New Earth-sized planet discovered, and it may be able to support life
A new, Earth-sized planet has been discovered only 90 light-years away from us. In astronomical terms, that’s right next door. What’s more, it might be capable of supporting life.
LP 791-18d orbits a small red dwarf star about 90 light-years away in a constellation called Crater in the southern celestial hemisphere. The team that discovered the planet estimated its mass by measuring differences in the time it takes the planet to orbit its host star. The gravitational pull of other planets in the system causes these orbits.
Based on their calculations, the astronomers concluded that LP 791-18d is only slightly larger and more massive than Earth. The planet is tidally locked, meaning the same side always faces its star. The star-facing side would be too hot for surface water, but they suspect that planet-wide volcanic activity could sustain an atmosphere and may allow water to condense on the dark side of LP 791-18d.
“Only a small proportion of the exoplanets discovered so far are thought to be able to support life,” said Karen Collins, a co-author of the study that details the findings. “Our discovery of LP 791-18d gives us more hope that we might one day find signs of life on another planet.”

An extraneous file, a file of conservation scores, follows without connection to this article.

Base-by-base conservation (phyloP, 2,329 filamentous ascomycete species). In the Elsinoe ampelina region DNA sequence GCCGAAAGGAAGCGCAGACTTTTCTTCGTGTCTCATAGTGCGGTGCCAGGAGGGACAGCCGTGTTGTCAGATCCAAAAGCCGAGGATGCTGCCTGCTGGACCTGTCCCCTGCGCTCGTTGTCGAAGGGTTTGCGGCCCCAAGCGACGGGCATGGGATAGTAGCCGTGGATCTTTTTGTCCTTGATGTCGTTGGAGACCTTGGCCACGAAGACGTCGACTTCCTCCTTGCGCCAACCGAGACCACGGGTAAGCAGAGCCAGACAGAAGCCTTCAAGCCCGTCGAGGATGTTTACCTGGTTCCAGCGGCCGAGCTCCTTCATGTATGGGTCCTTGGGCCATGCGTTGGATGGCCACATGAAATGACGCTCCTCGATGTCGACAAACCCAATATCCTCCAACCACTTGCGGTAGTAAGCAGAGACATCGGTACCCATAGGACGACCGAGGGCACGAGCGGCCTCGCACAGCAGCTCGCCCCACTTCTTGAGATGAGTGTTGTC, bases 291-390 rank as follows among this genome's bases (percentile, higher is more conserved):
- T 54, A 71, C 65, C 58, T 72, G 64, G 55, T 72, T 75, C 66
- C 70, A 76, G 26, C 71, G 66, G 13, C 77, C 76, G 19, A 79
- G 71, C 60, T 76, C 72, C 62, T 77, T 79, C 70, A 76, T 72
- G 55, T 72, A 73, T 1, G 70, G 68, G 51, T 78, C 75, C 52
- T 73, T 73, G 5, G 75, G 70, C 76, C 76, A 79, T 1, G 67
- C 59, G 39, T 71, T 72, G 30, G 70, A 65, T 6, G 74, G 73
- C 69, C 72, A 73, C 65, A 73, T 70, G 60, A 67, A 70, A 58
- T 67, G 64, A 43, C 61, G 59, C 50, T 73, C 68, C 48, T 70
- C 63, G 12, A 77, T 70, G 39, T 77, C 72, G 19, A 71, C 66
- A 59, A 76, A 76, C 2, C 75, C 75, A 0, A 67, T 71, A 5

LP 791-18d is on the inner edge of the habitable zone, a ‘Goldilocks zone’ that’s not too hot and not too cold for liquid water to exist on the surface of surrounding planets. Before they discovered LP 791-18d, astronomers were already aware of another planet in the system, LP 791-18c, an outer planet that’s much larger and more massive than planet d.
When planet c passes close to planet d, it produces a gravitational tug, making planet d’s orbit elliptical. The elliptical orbit deforms planet d slightly, creating internal friction that substantially heats the planet’s interior and produces volcanic activity on its surface. Jupiter’s moon, Io, is affected in a similar way.
Researchers have already received approval to study planet c’s atmosphere using the James Webb Space Telescope and hope to add planet d to the list.
“This discovery is just a first step,” said Collins. “With the potential to continue studying this planet with the James Webb Space Telescope, we will be able to fine-tune our observations and learn more about the planet’s likely volcanically fueled atmosphere. Future discoveries will help us understand how the ingredients of life might have come to be on worlds other than our own.”
The study was published in the journal Nature.